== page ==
When the judges responsible for distributing the estate of the late musician James Brown started refusing freedom of information requests from the estate’s former trustees last year, a 60-year-old, semi-retired freelance reporter named Sue Summer wondered why. She started reporting on the squabbles over Brown’s estate for her local paper, the Newberry Observer, when she wasn’t caring for her granddaughter. In the year since her first story ran, Summer believes the attorney general—and therefore the state—has attempted to stop her digging three times, culminating in an extremely broad subpoena issued last month that lists the attorney general as a plaintiff. It requests that she turn over all her on- and off-the-record material pertaining to the case.
This latest subpoena comes after the Facebook page Summer made to document her reporting was taken down after she published a piece in March detailing seven ways Attorney General Alan Wilson allegedly violated the Freedom Of Information Act, she told CJR. (The page has since been reinstated.) In May, Summer received her first subpoena, from the lawyers of a woman called Tommie Rae Hynie, who claims she was married to James Brown at the time of his death. The subpoena specifically demanded all of Summer’s reporting on Hynie’s diary, which is seen as key to the case. The newest subpoena, issued on behalf of Brown’s children, was served on August 22, with a deadline of October 26.
“This is the third attempt to make me go away,” said Summer, who believes the subpoenas are being issued to scare her off the case. “They want me to hush very quickly.”
Brown died on Christmas Day, 2006, leaving behind strict instructions about how his estate should be distributed. He intended for most of his money to go towards founding the “I Feel Good” trust, which would provide scholarships to needy children in South Carolina and Georgia. He also made provisions for six of his children—he may have as many as 12—and asked that a family education trust be held for seven designated grandchildren. He left nothing to Hynie.
But when one of the three trustees chosen by Brown to enact his wishes was accused of siphoning off millions of dollars from the trust in November 2007, then-South Carolina Attorney General Henry McMaster intervened to appoint new ones. McMaster himself drew up a settlement deal called the Legacy Trust in 2009, which reduced the funding for Brown’s “I Feel Good” charity. When McMaster refused FOI requests from former trustees to release the details of the Legacy Trust and information on how the estate was valued in August 2011, Summer first became interested in the case.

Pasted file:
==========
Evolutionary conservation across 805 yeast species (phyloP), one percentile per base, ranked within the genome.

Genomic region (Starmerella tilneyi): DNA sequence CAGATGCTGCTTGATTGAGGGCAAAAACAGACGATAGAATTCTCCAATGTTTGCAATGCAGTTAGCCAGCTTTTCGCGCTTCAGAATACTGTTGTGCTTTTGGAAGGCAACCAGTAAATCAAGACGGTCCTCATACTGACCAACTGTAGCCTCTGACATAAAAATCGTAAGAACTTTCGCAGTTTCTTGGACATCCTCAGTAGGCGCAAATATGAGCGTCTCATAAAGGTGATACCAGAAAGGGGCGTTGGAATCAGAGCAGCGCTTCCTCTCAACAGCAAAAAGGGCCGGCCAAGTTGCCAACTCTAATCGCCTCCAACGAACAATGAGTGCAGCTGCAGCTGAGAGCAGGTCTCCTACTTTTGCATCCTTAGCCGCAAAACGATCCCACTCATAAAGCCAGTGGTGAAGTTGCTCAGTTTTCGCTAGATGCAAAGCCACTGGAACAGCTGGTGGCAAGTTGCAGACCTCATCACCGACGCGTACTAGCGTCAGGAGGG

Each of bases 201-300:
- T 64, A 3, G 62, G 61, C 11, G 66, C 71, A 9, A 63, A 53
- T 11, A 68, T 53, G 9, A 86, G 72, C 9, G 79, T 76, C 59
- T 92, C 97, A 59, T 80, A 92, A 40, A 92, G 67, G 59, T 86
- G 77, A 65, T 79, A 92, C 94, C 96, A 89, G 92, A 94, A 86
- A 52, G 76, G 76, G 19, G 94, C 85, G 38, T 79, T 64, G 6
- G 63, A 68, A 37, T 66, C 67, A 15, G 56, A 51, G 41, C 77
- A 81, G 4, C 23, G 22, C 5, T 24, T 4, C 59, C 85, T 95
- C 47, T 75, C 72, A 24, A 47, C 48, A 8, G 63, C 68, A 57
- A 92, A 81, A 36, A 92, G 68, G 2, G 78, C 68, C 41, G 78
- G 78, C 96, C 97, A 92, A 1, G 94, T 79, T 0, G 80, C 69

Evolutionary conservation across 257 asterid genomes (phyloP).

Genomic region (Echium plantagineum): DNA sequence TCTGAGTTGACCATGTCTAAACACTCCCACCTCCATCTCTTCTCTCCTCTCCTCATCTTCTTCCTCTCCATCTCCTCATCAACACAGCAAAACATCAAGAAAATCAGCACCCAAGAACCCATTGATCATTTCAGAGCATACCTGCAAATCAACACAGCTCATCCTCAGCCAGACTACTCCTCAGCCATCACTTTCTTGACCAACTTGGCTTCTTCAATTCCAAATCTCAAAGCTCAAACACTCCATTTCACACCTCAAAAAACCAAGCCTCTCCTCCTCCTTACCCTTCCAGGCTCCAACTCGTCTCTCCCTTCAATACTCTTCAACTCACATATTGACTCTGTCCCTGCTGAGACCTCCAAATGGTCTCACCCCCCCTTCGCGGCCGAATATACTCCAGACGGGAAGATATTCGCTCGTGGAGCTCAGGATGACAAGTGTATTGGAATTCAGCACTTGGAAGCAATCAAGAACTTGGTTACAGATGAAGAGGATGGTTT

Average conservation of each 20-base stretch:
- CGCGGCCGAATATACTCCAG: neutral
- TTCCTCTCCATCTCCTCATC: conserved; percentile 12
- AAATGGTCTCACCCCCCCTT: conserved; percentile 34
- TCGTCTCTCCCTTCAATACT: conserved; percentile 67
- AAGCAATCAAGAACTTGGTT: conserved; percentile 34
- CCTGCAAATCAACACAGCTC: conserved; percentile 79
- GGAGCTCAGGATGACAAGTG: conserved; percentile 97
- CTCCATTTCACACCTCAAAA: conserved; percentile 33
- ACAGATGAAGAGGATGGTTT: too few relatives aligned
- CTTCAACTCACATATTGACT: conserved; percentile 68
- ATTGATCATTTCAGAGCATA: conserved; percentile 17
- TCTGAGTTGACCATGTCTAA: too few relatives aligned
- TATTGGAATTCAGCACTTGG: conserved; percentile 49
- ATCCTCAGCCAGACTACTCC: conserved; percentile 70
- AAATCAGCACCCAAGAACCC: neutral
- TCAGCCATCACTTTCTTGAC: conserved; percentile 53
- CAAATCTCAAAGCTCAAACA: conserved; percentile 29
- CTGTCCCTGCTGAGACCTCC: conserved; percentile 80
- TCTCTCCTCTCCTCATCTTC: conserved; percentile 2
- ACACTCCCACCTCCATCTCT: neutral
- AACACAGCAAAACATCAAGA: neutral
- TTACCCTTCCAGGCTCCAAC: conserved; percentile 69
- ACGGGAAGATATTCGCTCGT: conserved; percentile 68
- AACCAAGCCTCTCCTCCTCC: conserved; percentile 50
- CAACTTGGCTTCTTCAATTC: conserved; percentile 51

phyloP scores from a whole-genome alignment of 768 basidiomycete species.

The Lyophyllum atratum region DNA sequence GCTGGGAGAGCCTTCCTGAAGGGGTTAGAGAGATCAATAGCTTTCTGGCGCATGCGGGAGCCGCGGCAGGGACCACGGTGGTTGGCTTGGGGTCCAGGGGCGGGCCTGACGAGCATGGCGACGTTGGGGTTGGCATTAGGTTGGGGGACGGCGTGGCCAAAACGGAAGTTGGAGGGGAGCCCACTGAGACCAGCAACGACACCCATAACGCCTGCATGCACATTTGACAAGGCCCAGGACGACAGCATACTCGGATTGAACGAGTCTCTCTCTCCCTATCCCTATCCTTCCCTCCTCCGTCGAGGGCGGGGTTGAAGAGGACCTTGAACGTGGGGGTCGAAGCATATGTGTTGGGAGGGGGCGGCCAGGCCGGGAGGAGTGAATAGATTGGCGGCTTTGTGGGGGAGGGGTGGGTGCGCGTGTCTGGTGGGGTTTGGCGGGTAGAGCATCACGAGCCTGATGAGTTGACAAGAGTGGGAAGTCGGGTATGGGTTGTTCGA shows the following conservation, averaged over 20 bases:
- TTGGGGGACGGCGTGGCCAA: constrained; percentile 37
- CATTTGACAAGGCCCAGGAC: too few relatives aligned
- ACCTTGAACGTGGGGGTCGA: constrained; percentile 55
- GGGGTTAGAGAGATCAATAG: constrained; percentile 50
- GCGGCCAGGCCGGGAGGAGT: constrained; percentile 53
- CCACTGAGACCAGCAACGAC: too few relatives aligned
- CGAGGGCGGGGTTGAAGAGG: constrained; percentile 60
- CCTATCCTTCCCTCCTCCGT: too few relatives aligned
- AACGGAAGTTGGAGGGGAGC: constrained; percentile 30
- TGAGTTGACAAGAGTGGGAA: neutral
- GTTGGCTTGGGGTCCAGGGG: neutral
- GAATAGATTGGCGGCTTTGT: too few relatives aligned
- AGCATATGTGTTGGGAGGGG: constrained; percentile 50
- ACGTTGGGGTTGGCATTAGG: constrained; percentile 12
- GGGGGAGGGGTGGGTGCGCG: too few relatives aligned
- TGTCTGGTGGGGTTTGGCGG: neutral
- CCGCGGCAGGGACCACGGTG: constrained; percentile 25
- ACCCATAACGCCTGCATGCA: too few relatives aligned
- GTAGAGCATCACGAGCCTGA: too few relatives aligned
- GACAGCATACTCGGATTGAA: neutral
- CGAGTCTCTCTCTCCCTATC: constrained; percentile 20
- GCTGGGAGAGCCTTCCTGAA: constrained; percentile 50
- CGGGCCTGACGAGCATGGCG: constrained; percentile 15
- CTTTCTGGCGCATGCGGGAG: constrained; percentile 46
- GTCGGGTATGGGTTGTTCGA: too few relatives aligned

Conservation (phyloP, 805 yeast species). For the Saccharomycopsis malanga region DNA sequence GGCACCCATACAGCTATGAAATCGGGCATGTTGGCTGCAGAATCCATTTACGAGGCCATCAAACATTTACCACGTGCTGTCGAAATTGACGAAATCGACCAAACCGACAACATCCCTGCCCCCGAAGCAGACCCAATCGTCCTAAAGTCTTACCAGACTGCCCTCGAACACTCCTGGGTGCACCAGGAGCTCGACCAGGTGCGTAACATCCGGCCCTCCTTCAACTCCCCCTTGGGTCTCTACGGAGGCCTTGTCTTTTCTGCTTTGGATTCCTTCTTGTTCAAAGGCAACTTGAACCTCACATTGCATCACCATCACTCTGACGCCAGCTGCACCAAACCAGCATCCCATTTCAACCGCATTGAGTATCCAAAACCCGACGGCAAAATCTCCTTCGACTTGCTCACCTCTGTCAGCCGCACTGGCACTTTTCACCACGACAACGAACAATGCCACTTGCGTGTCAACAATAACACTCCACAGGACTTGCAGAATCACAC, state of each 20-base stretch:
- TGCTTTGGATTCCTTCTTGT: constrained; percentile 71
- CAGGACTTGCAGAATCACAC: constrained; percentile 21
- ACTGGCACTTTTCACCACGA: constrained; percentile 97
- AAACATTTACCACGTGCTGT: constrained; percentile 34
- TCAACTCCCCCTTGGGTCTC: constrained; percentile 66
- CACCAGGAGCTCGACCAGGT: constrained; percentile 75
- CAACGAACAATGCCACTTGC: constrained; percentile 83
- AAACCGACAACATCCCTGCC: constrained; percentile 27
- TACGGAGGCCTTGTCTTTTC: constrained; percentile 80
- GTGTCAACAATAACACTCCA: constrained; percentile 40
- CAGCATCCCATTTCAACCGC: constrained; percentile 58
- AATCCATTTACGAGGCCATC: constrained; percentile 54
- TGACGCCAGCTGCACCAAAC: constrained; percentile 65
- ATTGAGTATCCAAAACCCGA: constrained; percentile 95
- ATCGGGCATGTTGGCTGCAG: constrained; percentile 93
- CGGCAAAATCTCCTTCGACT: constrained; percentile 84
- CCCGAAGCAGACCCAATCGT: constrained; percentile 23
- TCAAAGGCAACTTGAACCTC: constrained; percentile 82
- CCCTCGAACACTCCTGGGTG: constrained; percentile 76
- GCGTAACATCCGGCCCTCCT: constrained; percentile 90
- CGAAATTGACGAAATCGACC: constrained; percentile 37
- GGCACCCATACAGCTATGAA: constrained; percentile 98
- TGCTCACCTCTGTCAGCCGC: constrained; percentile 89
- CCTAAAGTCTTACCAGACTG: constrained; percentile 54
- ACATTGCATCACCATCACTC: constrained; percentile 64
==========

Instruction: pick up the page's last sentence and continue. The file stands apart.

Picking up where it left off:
McMaster also redirected some 23.5 percent of Brown’s estate to Hynie. Part of Summer’s reporting included two unnamed sources who confirmed that Hynie was already married when she exchanged vows with Brown and that she knew her marriage to the singer was a sham.
“These stories don’t just drop off a tree in your backyard!” Summer said. “I live in a small town. I write for the Newberry Magazine, I write for the paper, I host a radio show, and the fact that it came here… wouldn’t you have wanted to do it?”
When Summer was served with her second subpoena in August, she said that she felt she was missing a part of the story—why would the state make repeated efforts to discourage her from publicizing the case? She took a closer look at the attorney general Alan Wilson’s re-election campaign contributions from July (Wilson took over from McMaster as attorney general last year). Two coincidences caught her eye.
On the day of Summer’s subpoena hearing in May, Wilson—who is responsible for deciding the final distribution of the estate—received election campaign contributions from a law firm who have hired private practice lawyers to secure Tommie Rae Hynie a share. (Wilson did not respond to a request for comment.) Summer also discovered that one of Hynie’s two high-powered attorneys teaches law at the University of South Carolina where McMaster has worked as a fundraiser since finishing his AG term.